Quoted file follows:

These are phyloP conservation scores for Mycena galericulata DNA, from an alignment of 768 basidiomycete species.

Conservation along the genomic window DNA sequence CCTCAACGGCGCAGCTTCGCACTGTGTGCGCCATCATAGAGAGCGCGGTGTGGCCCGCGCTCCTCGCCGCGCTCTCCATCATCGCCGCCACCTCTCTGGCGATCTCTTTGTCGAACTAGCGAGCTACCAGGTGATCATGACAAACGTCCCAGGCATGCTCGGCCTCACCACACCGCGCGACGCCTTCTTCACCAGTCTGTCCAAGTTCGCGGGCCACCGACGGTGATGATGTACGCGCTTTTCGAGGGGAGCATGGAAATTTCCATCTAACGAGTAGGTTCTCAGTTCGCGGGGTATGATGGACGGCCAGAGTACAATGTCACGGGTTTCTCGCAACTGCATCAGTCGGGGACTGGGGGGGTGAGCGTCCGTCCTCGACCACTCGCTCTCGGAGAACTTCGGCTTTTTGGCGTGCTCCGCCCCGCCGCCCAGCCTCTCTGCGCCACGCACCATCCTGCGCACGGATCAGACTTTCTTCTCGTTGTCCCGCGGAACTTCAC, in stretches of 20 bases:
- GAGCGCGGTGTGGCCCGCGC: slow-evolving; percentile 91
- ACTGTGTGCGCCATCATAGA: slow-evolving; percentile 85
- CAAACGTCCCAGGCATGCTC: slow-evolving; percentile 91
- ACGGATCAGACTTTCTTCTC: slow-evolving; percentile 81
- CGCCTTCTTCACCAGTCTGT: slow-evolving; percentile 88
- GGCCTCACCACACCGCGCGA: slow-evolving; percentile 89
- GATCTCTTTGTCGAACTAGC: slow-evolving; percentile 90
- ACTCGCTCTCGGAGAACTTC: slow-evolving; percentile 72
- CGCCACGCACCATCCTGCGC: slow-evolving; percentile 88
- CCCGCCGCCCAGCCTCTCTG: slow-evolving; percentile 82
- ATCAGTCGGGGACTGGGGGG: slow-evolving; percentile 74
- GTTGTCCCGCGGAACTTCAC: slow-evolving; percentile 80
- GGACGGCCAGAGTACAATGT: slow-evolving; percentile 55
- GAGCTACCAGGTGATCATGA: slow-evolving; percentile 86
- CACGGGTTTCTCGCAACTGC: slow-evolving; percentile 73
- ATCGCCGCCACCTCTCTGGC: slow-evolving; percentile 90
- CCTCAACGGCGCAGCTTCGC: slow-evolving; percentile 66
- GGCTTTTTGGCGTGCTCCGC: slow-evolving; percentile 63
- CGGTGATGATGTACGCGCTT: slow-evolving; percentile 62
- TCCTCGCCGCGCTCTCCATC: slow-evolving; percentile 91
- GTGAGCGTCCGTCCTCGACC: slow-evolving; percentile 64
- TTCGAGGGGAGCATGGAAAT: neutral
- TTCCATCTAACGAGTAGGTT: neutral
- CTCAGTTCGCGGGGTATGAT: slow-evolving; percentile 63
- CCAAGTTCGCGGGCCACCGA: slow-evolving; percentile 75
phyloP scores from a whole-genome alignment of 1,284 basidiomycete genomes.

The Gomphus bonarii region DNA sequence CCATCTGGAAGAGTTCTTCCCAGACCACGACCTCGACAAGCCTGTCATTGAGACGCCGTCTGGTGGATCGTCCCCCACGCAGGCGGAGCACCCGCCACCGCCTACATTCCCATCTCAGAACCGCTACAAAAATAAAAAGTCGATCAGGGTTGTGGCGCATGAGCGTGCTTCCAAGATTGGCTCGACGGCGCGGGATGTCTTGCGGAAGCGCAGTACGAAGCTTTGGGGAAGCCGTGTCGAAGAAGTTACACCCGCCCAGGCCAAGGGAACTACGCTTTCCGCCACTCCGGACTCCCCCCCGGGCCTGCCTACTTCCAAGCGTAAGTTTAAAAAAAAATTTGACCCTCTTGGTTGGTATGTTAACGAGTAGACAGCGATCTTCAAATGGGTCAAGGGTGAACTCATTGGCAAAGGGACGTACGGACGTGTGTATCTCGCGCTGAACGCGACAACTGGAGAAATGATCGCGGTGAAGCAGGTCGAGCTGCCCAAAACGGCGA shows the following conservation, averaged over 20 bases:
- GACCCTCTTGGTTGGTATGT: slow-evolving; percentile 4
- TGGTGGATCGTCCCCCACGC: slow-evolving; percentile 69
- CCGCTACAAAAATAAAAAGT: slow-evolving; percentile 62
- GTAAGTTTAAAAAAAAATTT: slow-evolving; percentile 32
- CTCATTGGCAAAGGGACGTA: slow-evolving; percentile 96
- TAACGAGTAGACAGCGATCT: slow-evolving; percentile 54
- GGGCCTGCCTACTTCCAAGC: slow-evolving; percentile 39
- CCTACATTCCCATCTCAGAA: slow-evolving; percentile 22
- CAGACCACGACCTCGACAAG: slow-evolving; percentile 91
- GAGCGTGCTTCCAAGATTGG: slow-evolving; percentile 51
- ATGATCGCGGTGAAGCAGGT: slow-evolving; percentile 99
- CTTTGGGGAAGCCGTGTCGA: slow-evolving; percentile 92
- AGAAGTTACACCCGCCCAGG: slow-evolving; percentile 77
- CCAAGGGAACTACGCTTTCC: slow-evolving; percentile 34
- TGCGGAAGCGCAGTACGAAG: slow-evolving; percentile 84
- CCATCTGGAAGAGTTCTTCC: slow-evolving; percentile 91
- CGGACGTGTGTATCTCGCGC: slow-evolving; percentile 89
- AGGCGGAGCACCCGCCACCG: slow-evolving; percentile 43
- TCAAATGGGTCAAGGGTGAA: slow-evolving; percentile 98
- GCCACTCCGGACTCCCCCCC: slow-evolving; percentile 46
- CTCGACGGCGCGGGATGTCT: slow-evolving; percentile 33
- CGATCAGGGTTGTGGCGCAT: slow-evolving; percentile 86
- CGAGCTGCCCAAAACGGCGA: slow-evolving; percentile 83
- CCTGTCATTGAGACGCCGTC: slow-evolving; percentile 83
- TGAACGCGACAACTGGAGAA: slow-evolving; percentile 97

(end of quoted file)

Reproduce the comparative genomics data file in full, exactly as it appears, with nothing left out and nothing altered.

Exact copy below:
These are phyloP conservation scores for Mycena galericulata DNA, from an alignment of 768 basidiomycete species.

Conservation along the genomic window DNA sequence CCTCAACGGCGCAGCTTCGCACTGTGTGCGCCATCATAGAGAGCGCGGTGTGGCCCGCGCTCCTCGCCGCGCTCTCCATCATCGCCGCCACCTCTCTGGCGATCTCTTTGTCGAACTAGCGAGCTACCAGGTGATCATGACAAACGTCCCAGGCATGCTCGGCCTCACCACACCGCGCGACGCCTTCTTCACCAGTCTGTCCAAGTTCGCGGGCCACCGACGGTGATGATGTACGCGCTTTTCGAGGGGAGCATGGAAATTTCCATCTAACGAGTAGGTTCTCAGTTCGCGGGGTATGATGGACGGCCAGAGTACAATGTCACGGGTTTCTCGCAACTGCATCAGTCGGGGACTGGGGGGGTGAGCGTCCGTCCTCGACCACTCGCTCTCGGAGAACTTCGGCTTTTTGGCGTGCTCCGCCCCGCCGCCCAGCCTCTCTGCGCCACGCACCATCCTGCGCACGGATCAGACTTTCTTCTCGTTGTCCCGCGGAACTTCAC, in stretches of 20 bases:
- GAGCGCGGTGTGGCCCGCGC: slow-evolving; percentile 91
- ACTGTGTGCGCCATCATAGA: slow-evolving; percentile 85
- CAAACGTCCCAGGCATGCTC: slow-evolving; percentile 91
- ACGGATCAGACTTTCTTCTC: slow-evolving; percentile 81
- CGCCTTCTTCACCAGTCTGT: slow-evolving; percentile 88
- GGCCTCACCACACCGCGCGA: slow-evolving; percentile 89
- GATCTCTTTGTCGAACTAGC: slow-evolving; percentile 90
- ACTCGCTCTCGGAGAACTTC: slow-evolving; percentile 72
- CGCCACGCACCATCCTGCGC: slow-evolving; percentile 88
- CCCGCCGCCCAGCCTCTCTG: slow-evolving; percentile 82
- ATCAGTCGGGGACTGGGGGG: slow-evolving; percentile 74
- GTTGTCCCGCGGAACTTCAC: slow-evolving; percentile 80
- GGACGGCCAGAGTACAATGT: slow-evolving; percentile 55
- GAGCTACCAGGTGATCATGA: slow-evolving; percentile 86
- CACGGGTTTCTCGCAACTGC: slow-evolving; percentile 73
- ATCGCCGCCACCTCTCTGGC: slow-evolving; percentile 90
- CCTCAACGGCGCAGCTTCGC: slow-evolving; percentile 66
- GGCTTTTTGGCGTGCTCCGC: slow-evolving; percentile 63
- CGGTGATGATGTACGCGCTT: slow-evolving; percentile 62
- TCCTCGCCGCGCTCTCCATC: slow-evolving; percentile 91
- GTGAGCGTCCGTCCTCGACC: slow-evolving; percentile 64
- TTCGAGGGGAGCATGGAAAT: neutral
- TTCCATCTAACGAGTAGGTT: neutral
- CTCAGTTCGCGGGGTATGAT: slow-evolving; percentile 63
- CCAAGTTCGCGGGCCACCGA: slow-evolving; percentile 75
phyloP scores from a whole-genome alignment of 1,284 basidiomycete genomes.

The Gomphus bonarii region DNA sequence CCATCTGGAAGAGTTCTTCCCAGACCACGACCTCGACAAGCCTGTCATTGAGACGCCGTCTGGTGGATCGTCCCCCACGCAGGCGGAGCACCCGCCACCGCCTACATTCCCATCTCAGAACCGCTACAAAAATAAAAAGTCGATCAGGGTTGTGGCGCATGAGCGTGCTTCCAAGATTGGCTCGACGGCGCGGGATGTCTTGCGGAAGCGCAGTACGAAGCTTTGGGGAAGCCGTGTCGAAGAAGTTACACCCGCCCAGGCCAAGGGAACTACGCTTTCCGCCACTCCGGACTCCCCCCCGGGCCTGCCTACTTCCAAGCGTAAGTTTAAAAAAAAATTTGACCCTCTTGGTTGGTATGTTAACGAGTAGACAGCGATCTTCAAATGGGTCAAGGGTGAACTCATTGGCAAAGGGACGTACGGACGTGTGTATCTCGCGCTGAACGCGACAACTGGAGAAATGATCGCGGTGAAGCAGGTCGAGCTGCCCAAAACGGCGA shows the following conservation, averaged over 20 bases:
- GACCCTCTTGGTTGGTATGT: slow-evolving; percentile 4
- TGGTGGATCGTCCCCCACGC: slow-evolving; percentile 69
- CCGCTACAAAAATAAAAAGT: slow-evolving; percentile 62
- GTAAGTTTAAAAAAAAATTT: slow-evolving; percentile 32
- CTCATTGGCAAAGGGACGTA: slow-evolving; percentile 96
- TAACGAGTAGACAGCGATCT: slow-evolving; percentile 54
- GGGCCTGCCTACTTCCAAGC: slow-evolving; percentile 39
- CCTACATTCCCATCTCAGAA: slow-evolving; percentile 22
- CAGACCACGACCTCGACAAG: slow-evolving; percentile 91
- GAGCGTGCTTCCAAGATTGG: slow-evolving; percentile 51
- ATGATCGCGGTGAAGCAGGT: slow-evolving; percentile 99
- CTTTGGGGAAGCCGTGTCGA: slow-evolving; percentile 92
- AGAAGTTACACCCGCCCAGG: slow-evolving; percentile 77
- CCAAGGGAACTACGCTTTCC: slow-evolving; percentile 34
- TGCGGAAGCGCAGTACGAAG: slow-evolving; percentile 84
- CCATCTGGAAGAGTTCTTCC: slow-evolving; percentile 91
- CGGACGTGTGTATCTCGCGC: slow-evolving; percentile 89
- AGGCGGAGCACCCGCCACCG: slow-evolving; percentile 43
- TCAAATGGGTCAAGGGTGAA: slow-evolving; percentile 98
- GCCACTCCGGACTCCCCCCC: slow-evolving; percentile 46
- CTCGACGGCGCGGGATGTCT: slow-evolving; percentile 33
- CGATCAGGGTTGTGGCGCAT: slow-evolving; percentile 86
- CGAGCTGCCCAAAACGGCGA: slow-evolving; percentile 83
- CCTGTCATTGAGACGCCGTC: slow-evolving; percentile 83
- TGAACGCGACAACTGGAGAA: slow-evolving; percentile 97